Recently, I went to get my NASA Headquarters press building pass renewed. You may recall from my posting “HQ Security Fumbles Again” that the quality of thinking and performance at NASA HQ Security is lacking. A reporter for a prominent national publication sent me a recollection of a similar experience. I complained to David Saleeba, head of Security at HQ, but he never had the common courtesy to respond and address my complaints. Nonetheless, I went through this process – as I have annually – to get a pass, which makes it just a little easier to come to NASA HQ and do what I do.

When I was issued this badge I was told that it had nothing to do with being accredited media, rather that it had to do with access to the NASA Headquarters building. Indeed, when I visit other NASA centers, this badge means nothing and I need to obtain formal access to that center according to that center’s policy. No surprise there. No complaints either.

But access is not evenly provided to people. There are many flavors of badged access to NASA for non-civil servants. Former NASA employees regularly walk into NASA HQ and flash their old HQ badge – even though they are no longer civil servants. For some reason, as a former NASA civil servant myself, I have never been able to obtain one of these badges. Other people who have retired from NASA get badges that allow them to walk in unfettered as well. Other individuals, representing contractors, show up and flash a building pass (or an old NASA badge) and walk right in even though they do not work for NASA Headquarters or have an office in that building, but rather represent companies who do business with NASA. And then there are people who have a contract for NASA but use the badge to enter for purposes other than their contract.

Then, of course, there are the people who come to NASA Headquarters for NASA Advisory Council meetings and other advisory meetings who are issued a visitor’s badge and then are free to go wherever they please. No one ever bothers to stop and ask them what they are doing or where they are going.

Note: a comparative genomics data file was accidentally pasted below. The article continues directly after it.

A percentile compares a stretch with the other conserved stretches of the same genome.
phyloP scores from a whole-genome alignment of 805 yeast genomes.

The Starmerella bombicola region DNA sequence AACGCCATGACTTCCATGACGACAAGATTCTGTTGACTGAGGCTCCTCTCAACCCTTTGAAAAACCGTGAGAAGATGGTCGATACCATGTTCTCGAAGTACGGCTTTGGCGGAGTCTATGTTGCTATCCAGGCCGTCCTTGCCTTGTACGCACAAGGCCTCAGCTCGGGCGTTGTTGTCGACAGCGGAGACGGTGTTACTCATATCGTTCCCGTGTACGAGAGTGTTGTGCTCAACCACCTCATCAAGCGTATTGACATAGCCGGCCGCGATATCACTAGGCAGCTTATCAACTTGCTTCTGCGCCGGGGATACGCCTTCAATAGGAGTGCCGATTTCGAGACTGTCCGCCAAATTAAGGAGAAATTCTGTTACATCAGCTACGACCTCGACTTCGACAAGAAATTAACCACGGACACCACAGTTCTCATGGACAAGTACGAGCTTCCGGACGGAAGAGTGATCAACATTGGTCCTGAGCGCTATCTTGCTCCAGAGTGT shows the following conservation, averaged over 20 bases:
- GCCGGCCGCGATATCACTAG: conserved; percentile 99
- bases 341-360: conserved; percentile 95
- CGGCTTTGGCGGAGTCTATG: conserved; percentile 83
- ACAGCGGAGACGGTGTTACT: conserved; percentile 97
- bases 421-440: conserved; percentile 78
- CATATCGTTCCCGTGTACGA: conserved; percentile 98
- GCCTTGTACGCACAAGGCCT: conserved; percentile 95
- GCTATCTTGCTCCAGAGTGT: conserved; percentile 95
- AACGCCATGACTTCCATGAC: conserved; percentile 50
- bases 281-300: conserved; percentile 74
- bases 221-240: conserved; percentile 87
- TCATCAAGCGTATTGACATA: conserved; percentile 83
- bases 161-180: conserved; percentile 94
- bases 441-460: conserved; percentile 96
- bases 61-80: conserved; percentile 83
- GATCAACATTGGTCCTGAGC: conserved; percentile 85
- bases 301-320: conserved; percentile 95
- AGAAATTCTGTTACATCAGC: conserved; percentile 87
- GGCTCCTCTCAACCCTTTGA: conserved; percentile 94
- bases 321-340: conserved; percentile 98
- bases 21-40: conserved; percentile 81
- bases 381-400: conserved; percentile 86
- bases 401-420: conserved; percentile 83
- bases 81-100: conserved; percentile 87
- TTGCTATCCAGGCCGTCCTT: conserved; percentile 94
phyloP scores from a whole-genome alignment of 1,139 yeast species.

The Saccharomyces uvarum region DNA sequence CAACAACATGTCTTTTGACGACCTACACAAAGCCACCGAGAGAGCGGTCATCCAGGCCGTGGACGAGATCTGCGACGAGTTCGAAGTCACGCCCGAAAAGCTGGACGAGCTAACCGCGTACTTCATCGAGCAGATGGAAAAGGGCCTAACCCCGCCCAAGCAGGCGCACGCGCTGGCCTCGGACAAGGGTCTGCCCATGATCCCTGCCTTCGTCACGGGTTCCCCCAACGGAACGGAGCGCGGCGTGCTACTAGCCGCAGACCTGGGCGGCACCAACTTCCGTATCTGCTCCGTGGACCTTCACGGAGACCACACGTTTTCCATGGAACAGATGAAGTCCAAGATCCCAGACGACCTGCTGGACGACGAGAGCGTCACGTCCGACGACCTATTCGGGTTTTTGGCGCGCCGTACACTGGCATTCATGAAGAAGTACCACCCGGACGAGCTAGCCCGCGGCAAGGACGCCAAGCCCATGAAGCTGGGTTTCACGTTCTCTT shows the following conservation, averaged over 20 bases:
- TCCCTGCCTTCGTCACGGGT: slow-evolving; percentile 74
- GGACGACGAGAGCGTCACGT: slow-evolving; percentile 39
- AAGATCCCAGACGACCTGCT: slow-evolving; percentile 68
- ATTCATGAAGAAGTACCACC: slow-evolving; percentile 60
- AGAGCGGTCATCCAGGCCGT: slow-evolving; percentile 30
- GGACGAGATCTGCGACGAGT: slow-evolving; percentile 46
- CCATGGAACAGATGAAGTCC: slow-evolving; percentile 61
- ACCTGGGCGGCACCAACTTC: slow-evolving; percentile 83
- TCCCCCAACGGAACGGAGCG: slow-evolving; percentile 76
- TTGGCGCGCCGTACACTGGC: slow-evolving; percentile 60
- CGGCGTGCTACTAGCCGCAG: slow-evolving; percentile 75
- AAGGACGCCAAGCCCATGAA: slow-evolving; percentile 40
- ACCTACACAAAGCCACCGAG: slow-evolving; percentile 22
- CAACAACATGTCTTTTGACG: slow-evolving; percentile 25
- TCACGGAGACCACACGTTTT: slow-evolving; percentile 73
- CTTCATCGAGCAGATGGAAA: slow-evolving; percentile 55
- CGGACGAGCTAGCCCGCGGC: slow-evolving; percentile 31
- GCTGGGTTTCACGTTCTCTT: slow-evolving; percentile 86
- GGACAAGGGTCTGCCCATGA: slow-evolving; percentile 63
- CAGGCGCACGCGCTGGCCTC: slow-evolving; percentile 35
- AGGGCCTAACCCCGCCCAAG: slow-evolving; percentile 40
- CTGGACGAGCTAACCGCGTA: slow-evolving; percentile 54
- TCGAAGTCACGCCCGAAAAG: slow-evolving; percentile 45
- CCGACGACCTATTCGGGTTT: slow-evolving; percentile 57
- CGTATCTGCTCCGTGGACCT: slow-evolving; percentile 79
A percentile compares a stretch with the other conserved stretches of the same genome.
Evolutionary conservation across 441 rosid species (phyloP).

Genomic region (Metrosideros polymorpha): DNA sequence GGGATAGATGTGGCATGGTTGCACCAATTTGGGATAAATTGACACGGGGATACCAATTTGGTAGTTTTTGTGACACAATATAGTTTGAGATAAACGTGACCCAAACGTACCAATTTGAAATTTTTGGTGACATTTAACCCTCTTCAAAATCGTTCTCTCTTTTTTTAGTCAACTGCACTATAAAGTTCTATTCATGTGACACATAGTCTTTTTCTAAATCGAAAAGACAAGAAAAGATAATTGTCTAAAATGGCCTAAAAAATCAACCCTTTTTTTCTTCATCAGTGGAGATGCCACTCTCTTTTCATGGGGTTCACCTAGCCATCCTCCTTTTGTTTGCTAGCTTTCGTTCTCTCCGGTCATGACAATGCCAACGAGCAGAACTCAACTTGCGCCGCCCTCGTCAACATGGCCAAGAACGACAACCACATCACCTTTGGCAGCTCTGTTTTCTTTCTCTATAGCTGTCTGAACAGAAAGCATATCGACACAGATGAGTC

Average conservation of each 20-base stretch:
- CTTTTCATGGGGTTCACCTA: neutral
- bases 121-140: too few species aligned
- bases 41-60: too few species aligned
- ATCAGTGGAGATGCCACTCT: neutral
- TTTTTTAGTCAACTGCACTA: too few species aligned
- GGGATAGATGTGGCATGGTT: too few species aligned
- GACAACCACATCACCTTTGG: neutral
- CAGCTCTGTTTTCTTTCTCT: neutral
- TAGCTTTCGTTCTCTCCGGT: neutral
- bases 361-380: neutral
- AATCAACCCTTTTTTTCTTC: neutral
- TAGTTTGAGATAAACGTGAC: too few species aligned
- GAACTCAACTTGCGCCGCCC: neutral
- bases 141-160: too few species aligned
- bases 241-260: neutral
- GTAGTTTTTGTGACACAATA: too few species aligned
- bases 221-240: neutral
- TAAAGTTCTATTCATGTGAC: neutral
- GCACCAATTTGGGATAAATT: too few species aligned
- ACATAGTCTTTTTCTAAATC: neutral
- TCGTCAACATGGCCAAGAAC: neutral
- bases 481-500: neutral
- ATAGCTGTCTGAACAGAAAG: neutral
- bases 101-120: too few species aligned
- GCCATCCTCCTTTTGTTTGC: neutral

NASA Headquarters security operations have always been like this i.e. uneven and inconsistent – and in many cases, illogical. I have seen all of this with my own eyes. It would be a simple matter for me to name names. You just have to go to HQ and recognize the faces of people as they walk through security. But that is not the point I wish to make.

So, is there a point to this rant, Keith?

When this HQ press badge was issued to members of the media it conferred a level of trust that went with access the NASA Headquarters building – as is the case with other people who have access. In exchange for that trust, the holder of the badge was asked to provide personal information and undergo a formal FBI security screening and background check. With this change in PAO building access policy, this badge now confers no discernible difference in access status than is afforded a taxpayer walking in off of the street. The HQ press badge apparently now serves one purpose: to allow new PAO employees to pick out media from everyone else.

As such, NASA should delete all of the personal information from its files collected for the purpose of issuing this badge and assure media that this has in fact been done by giving them the files they once maintained. There should be no reason whatsoever for NASA to continue to maintain such files. Keeping this sort of personal information about reporters would mean that NASA has now adopted a de facto policy of seeking and maintaining detailed background information on taxpayers simply because they are journalists. There is something very, very wrong with that.

By all means NASA should treat me as they would any other taxpayer wishing to enter a government building. But if there is no special access being provided to that building then NASA should not have special access to my personal information and they need to give it back to me.

NASA Security fumbles again, earlier post

SpaceRef co-founder, Explorers Club Fellow, ex-NASA, Away Teams, Journalist, Space & Astrobiology, Lapsed climber.